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March 13, 2014
Mark 1: 40-45

During the months of my engagement to my wife, a woman in my church gave me a bit of advice. “Remember to always touch each other,” she said. “I don’t necessarily mean in a sexual way. I am just talking about a simple touch, just to let each other know you’re there.” She went on to talk about how she and her late husband had been “touchers,” and how it had helped them maintain a spirit of tenderness and openness towards each other.

There is power in a simple touch – and not just in marriage. I think it is one reason why hugs are a common way of greeting each other at church. There is something within us that longs for connection with other human beings, and the sensation of flesh touching flesh helps to reinforce that connection.

The problem is that there is so much in life that wants to sever that connection. Because of sin, the world is in the business of pushing us away from each other. As one of my seminary professors used to put it, the world would love nothing better than to make us all strangers to each other. That way we can more easily use each other for our own selfish purposes.

I am intrigued by a simple detail in today’s reading. Jesus healed a leper by reaching out and touching him. Leprosy made people untouchable in the ancient world. Lepers were considered to be cut-off from the rest of society. They were isolated socially and spiritually. But Jesus refused to honor the distinctions and the divisions that defined his world – and ours. He reached out and touched a man with leprosy. And by the power of that simple touch from the Son of God, the man was healed.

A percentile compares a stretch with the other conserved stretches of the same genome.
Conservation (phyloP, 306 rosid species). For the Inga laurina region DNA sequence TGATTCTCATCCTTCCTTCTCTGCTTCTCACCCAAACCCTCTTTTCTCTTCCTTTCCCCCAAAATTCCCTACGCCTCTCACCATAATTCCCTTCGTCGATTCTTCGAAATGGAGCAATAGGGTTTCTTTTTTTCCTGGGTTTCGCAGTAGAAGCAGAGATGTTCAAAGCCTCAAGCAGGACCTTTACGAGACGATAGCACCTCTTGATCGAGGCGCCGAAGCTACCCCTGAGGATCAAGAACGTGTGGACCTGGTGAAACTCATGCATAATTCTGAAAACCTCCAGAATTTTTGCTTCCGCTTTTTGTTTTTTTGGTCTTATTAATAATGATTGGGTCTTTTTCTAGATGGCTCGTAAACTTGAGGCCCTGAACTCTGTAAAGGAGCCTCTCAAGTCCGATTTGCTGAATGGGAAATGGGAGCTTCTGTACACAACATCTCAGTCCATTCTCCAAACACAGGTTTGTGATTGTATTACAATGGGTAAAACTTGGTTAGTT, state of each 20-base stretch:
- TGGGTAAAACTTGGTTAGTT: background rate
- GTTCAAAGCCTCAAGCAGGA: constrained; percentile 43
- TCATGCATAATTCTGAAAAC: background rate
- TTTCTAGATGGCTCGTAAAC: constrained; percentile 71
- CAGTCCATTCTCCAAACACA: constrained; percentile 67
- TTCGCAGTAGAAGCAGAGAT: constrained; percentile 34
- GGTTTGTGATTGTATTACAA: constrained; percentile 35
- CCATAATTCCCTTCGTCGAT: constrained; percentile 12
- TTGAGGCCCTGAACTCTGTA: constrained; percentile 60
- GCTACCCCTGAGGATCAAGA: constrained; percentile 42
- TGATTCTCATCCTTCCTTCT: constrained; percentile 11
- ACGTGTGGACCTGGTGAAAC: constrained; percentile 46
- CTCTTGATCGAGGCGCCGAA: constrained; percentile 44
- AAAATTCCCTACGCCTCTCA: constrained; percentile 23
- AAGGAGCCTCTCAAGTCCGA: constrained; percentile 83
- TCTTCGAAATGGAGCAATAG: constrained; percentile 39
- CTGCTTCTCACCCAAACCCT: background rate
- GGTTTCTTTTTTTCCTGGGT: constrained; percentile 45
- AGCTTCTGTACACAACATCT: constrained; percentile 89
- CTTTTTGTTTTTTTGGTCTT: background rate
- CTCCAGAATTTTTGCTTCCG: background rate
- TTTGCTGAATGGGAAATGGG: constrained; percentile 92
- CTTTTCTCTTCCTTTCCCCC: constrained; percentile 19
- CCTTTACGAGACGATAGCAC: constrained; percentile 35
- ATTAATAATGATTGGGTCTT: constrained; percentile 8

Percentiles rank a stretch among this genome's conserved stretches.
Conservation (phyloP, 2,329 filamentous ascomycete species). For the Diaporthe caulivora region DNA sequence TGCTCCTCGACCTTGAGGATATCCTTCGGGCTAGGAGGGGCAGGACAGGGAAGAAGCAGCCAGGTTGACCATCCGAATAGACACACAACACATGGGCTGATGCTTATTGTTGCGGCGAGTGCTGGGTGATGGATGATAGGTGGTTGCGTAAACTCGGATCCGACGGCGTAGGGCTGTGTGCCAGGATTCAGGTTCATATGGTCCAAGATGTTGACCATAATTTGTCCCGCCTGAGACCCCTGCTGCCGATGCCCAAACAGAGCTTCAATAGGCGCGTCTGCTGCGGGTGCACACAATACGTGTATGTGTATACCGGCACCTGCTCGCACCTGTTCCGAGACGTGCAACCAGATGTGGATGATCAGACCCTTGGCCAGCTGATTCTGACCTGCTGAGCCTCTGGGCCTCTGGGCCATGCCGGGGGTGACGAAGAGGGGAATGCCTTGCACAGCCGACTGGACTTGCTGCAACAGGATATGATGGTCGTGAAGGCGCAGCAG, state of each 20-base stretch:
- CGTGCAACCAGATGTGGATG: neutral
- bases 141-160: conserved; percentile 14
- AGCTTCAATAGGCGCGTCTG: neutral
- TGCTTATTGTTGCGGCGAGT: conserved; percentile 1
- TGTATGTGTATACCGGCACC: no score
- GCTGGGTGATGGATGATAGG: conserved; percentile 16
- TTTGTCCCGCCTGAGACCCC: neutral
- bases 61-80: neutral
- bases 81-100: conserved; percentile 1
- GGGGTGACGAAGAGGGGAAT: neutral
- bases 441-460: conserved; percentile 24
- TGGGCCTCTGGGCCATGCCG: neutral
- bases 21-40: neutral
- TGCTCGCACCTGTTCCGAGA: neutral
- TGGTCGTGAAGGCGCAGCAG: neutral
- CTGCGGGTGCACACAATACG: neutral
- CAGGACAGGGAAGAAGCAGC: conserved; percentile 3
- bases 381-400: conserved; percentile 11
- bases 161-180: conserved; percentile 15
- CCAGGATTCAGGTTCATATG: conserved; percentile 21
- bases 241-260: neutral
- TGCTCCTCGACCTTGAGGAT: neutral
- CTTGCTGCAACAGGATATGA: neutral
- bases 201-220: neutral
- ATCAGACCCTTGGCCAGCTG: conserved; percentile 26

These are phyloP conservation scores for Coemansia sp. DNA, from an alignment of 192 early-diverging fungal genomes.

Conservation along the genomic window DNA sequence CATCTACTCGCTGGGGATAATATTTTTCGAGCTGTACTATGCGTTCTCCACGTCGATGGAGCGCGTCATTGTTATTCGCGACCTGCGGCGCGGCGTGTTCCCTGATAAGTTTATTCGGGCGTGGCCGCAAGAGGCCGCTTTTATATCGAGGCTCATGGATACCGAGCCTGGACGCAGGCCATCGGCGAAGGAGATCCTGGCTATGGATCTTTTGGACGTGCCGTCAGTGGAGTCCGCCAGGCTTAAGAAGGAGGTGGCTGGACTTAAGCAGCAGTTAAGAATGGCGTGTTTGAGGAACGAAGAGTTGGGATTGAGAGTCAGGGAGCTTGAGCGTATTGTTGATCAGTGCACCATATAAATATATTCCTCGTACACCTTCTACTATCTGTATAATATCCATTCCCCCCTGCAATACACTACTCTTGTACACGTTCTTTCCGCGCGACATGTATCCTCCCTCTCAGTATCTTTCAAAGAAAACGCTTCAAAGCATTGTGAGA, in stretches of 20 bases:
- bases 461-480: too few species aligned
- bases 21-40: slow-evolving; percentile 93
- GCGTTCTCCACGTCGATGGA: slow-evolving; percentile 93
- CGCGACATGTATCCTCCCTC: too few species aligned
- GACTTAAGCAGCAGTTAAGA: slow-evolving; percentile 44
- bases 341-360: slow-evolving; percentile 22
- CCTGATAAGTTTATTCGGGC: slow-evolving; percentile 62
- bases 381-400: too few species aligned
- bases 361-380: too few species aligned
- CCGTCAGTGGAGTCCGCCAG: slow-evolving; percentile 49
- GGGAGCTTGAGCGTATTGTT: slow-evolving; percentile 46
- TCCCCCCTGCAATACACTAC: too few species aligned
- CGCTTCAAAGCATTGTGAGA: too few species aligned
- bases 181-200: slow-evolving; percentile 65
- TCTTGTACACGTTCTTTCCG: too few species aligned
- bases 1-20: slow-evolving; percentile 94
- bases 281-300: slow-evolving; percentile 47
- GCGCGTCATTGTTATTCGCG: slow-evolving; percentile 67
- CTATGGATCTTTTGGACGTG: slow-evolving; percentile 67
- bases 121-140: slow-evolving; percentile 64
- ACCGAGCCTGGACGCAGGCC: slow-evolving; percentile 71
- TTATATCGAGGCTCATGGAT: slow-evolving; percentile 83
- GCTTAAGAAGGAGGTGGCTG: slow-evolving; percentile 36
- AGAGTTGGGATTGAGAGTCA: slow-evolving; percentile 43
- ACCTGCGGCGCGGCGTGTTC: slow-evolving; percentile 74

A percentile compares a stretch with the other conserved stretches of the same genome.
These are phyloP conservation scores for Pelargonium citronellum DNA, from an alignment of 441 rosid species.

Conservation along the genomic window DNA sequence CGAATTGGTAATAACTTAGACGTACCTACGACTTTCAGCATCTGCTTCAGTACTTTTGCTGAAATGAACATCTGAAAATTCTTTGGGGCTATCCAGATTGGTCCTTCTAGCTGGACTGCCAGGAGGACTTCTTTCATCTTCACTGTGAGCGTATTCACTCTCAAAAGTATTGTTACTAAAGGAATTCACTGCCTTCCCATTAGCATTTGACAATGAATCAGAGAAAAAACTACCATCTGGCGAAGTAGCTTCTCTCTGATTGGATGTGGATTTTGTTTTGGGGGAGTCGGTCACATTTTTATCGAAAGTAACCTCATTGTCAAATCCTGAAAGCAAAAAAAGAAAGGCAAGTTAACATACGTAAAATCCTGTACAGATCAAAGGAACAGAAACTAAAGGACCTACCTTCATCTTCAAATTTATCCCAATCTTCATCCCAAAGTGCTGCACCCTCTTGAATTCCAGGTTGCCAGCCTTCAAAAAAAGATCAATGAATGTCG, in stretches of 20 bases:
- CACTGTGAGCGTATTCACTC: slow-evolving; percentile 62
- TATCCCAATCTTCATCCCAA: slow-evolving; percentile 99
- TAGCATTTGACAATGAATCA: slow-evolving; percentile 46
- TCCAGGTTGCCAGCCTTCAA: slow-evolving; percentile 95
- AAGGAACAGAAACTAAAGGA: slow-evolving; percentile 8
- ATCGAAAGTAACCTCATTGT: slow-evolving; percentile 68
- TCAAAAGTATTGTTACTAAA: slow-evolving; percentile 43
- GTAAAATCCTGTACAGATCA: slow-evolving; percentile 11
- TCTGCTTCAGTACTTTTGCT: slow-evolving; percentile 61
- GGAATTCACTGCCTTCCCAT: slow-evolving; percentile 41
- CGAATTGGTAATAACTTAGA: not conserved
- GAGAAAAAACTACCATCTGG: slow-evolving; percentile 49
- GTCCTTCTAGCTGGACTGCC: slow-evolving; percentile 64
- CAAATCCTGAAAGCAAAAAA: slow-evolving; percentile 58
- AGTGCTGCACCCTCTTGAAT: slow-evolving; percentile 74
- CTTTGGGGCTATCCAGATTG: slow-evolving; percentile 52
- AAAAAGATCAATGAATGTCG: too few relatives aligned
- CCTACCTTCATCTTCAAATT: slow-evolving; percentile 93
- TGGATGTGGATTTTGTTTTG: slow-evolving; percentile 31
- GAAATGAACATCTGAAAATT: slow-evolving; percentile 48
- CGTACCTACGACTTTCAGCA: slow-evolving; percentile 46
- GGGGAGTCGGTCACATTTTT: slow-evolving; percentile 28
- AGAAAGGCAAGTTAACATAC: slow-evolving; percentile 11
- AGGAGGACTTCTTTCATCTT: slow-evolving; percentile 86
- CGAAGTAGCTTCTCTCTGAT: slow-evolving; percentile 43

Leprosy is still around in parts of the world. The ministries of Serve Trust in Narasaraopet, India, for example, have created a home for lepers. These are people who were previously living under a tree, because no one in their society would have anything to do with them.

But even in our world there are people we have designated as “untouchable.” Social, economic, class, gender, health, and host of other distinctions have divided our world and made us strangers to each other. Ask yourself today: who would Jesus not touch.

Lord Jesus, thank you that you did not honor the distinctions of our sinful world. Help us to see all people today as having been created in your image. Thank you for those who have touched us. Help us now to pass along that same blessing to others. Amen.